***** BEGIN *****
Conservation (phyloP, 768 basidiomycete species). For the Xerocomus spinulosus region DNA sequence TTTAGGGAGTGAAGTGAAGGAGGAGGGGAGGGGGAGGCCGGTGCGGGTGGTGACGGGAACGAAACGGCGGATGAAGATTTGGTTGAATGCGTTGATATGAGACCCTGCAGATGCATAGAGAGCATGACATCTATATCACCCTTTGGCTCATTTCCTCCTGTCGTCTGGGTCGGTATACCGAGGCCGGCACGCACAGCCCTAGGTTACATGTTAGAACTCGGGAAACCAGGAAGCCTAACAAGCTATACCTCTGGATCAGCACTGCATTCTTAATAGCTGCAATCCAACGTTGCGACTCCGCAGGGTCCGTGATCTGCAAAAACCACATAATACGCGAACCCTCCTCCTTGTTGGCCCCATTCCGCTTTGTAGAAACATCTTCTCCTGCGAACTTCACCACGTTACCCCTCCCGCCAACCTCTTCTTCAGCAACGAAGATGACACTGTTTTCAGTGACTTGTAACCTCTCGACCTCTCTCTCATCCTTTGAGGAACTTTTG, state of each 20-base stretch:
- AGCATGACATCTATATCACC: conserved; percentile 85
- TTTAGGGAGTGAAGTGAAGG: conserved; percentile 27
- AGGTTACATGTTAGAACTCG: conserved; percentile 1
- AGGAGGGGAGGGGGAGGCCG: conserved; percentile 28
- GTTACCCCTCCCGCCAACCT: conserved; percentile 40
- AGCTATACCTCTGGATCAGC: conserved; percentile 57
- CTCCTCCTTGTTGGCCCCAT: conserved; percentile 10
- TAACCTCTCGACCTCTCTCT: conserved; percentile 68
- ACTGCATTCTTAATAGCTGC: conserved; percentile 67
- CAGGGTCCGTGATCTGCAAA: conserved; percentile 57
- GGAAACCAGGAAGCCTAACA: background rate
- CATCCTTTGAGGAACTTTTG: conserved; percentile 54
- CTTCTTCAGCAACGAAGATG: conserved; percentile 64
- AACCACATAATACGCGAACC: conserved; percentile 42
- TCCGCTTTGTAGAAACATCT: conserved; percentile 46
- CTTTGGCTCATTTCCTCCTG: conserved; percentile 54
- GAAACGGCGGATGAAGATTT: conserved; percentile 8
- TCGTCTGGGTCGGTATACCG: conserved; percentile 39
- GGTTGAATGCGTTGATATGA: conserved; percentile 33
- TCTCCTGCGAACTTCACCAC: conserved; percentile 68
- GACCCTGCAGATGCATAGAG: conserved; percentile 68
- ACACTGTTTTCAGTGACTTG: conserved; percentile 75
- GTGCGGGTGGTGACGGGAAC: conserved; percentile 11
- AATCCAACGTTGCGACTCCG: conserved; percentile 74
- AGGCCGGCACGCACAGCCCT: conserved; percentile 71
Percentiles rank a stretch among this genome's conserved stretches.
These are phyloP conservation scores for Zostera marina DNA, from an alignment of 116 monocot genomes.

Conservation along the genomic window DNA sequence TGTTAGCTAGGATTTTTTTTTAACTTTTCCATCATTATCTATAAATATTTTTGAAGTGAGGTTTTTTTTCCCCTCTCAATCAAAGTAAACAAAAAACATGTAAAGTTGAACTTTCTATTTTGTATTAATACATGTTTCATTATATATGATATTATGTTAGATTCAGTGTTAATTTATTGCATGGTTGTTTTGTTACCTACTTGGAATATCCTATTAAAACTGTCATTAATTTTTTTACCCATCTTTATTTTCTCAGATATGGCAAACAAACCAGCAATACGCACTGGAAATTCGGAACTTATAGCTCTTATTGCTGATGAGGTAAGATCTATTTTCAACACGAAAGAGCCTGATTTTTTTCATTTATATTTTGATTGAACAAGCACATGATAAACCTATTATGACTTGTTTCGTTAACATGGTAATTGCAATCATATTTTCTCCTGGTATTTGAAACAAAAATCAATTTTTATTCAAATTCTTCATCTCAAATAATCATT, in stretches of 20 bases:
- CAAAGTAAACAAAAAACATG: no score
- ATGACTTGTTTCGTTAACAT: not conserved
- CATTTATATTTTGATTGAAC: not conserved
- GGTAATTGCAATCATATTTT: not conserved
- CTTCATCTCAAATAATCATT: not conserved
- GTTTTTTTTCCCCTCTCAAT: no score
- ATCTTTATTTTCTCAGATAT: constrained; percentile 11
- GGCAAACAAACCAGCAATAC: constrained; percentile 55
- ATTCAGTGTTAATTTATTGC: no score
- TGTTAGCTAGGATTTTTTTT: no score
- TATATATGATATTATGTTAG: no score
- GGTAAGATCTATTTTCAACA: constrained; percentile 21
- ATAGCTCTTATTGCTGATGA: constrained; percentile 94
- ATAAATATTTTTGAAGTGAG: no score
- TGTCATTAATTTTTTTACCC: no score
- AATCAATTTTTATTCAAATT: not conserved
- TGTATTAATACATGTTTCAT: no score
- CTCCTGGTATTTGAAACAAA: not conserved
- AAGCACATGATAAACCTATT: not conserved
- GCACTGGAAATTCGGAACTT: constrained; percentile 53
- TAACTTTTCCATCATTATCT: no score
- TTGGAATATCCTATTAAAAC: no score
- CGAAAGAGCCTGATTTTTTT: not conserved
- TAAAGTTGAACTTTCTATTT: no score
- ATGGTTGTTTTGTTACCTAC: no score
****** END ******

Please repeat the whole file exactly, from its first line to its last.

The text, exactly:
Conservation (phyloP, 768 basidiomycete species). For the Xerocomus spinulosus region DNA sequence TTTAGGGAGTGAAGTGAAGGAGGAGGGGAGGGGGAGGCCGGTGCGGGTGGTGACGGGAACGAAACGGCGGATGAAGATTTGGTTGAATGCGTTGATATGAGACCCTGCAGATGCATAGAGAGCATGACATCTATATCACCCTTTGGCTCATTTCCTCCTGTCGTCTGGGTCGGTATACCGAGGCCGGCACGCACAGCCCTAGGTTACATGTTAGAACTCGGGAAACCAGGAAGCCTAACAAGCTATACCTCTGGATCAGCACTGCATTCTTAATAGCTGCAATCCAACGTTGCGACTCCGCAGGGTCCGTGATCTGCAAAAACCACATAATACGCGAACCCTCCTCCTTGTTGGCCCCATTCCGCTTTGTAGAAACATCTTCTCCTGCGAACTTCACCACGTTACCCCTCCCGCCAACCTCTTCTTCAGCAACGAAGATGACACTGTTTTCAGTGACTTGTAACCTCTCGACCTCTCTCTCATCCTTTGAGGAACTTTTG, state of each 20-base stretch:
- AGCATGACATCTATATCACC: conserved; percentile 85
- TTTAGGGAGTGAAGTGAAGG: conserved; percentile 27
- AGGTTACATGTTAGAACTCG: conserved; percentile 1
- AGGAGGGGAGGGGGAGGCCG: conserved; percentile 28
- GTTACCCCTCCCGCCAACCT: conserved; percentile 40
- AGCTATACCTCTGGATCAGC: conserved; percentile 57
- CTCCTCCTTGTTGGCCCCAT: conserved; percentile 10
- TAACCTCTCGACCTCTCTCT: conserved; percentile 68
- ACTGCATTCTTAATAGCTGC: conserved; percentile 67
- CAGGGTCCGTGATCTGCAAA: conserved; percentile 57
- GGAAACCAGGAAGCCTAACA: background rate
- CATCCTTTGAGGAACTTTTG: conserved; percentile 54
- CTTCTTCAGCAACGAAGATG: conserved; percentile 64
- AACCACATAATACGCGAACC: conserved; percentile 42
- TCCGCTTTGTAGAAACATCT: conserved; percentile 46
- CTTTGGCTCATTTCCTCCTG: conserved; percentile 54
- GAAACGGCGGATGAAGATTT: conserved; percentile 8
- TCGTCTGGGTCGGTATACCG: conserved; percentile 39
- GGTTGAATGCGTTGATATGA: conserved; percentile 33
- TCTCCTGCGAACTTCACCAC: conserved; percentile 68
- GACCCTGCAGATGCATAGAG: conserved; percentile 68
- ACACTGTTTTCAGTGACTTG: conserved; percentile 75
- GTGCGGGTGGTGACGGGAAC: conserved; percentile 11
- AATCCAACGTTGCGACTCCG: conserved; percentile 74
- AGGCCGGCACGCACAGCCCT: conserved; percentile 71
Percentiles rank a stretch among this genome's conserved stretches.
These are phyloP conservation scores for Zostera marina DNA, from an alignment of 116 monocot genomes.

Conservation along the genomic window DNA sequence TGTTAGCTAGGATTTTTTTTTAACTTTTCCATCATTATCTATAAATATTTTTGAAGTGAGGTTTTTTTTCCCCTCTCAATCAAAGTAAACAAAAAACATGTAAAGTTGAACTTTCTATTTTGTATTAATACATGTTTCATTATATATGATATTATGTTAGATTCAGTGTTAATTTATTGCATGGTTGTTTTGTTACCTACTTGGAATATCCTATTAAAACTGTCATTAATTTTTTTACCCATCTTTATTTTCTCAGATATGGCAAACAAACCAGCAATACGCACTGGAAATTCGGAACTTATAGCTCTTATTGCTGATGAGGTAAGATCTATTTTCAACACGAAAGAGCCTGATTTTTTTCATTTATATTTTGATTGAACAAGCACATGATAAACCTATTATGACTTGTTTCGTTAACATGGTAATTGCAATCATATTTTCTCCTGGTATTTGAAACAAAAATCAATTTTTATTCAAATTCTTCATCTCAAATAATCATT, in stretches of 20 bases:
- CAAAGTAAACAAAAAACATG: no score
- ATGACTTGTTTCGTTAACAT: not conserved
- CATTTATATTTTGATTGAAC: not conserved
- GGTAATTGCAATCATATTTT: not conserved
- CTTCATCTCAAATAATCATT: not conserved
- GTTTTTTTTCCCCTCTCAAT: no score
- ATCTTTATTTTCTCAGATAT: constrained; percentile 11
- GGCAAACAAACCAGCAATAC: constrained; percentile 55
- ATTCAGTGTTAATTTATTGC: no score
- TGTTAGCTAGGATTTTTTTT: no score
- TATATATGATATTATGTTAG: no score
- GGTAAGATCTATTTTCAACA: constrained; percentile 21
- ATAGCTCTTATTGCTGATGA: constrained; percentile 94
- ATAAATATTTTTGAAGTGAG: no score
- TGTCATTAATTTTTTTACCC: no score
- AATCAATTTTTATTCAAATT: not conserved
- TGTATTAATACATGTTTCAT: no score
- CTCCTGGTATTTGAAACAAA: not conserved
- AAGCACATGATAAACCTATT: not conserved
- GCACTGGAAATTCGGAACTT: constrained; percentile 53
- TAACTTTTCCATCATTATCT: no score
- TTGGAATATCCTATTAAAAC: no score
- CGAAAGAGCCTGATTTTTTT: not conserved
- TAAAGTTGAACTTTCTATTT: no score
- ATGGTTGTTTTGTTACCTAC: no score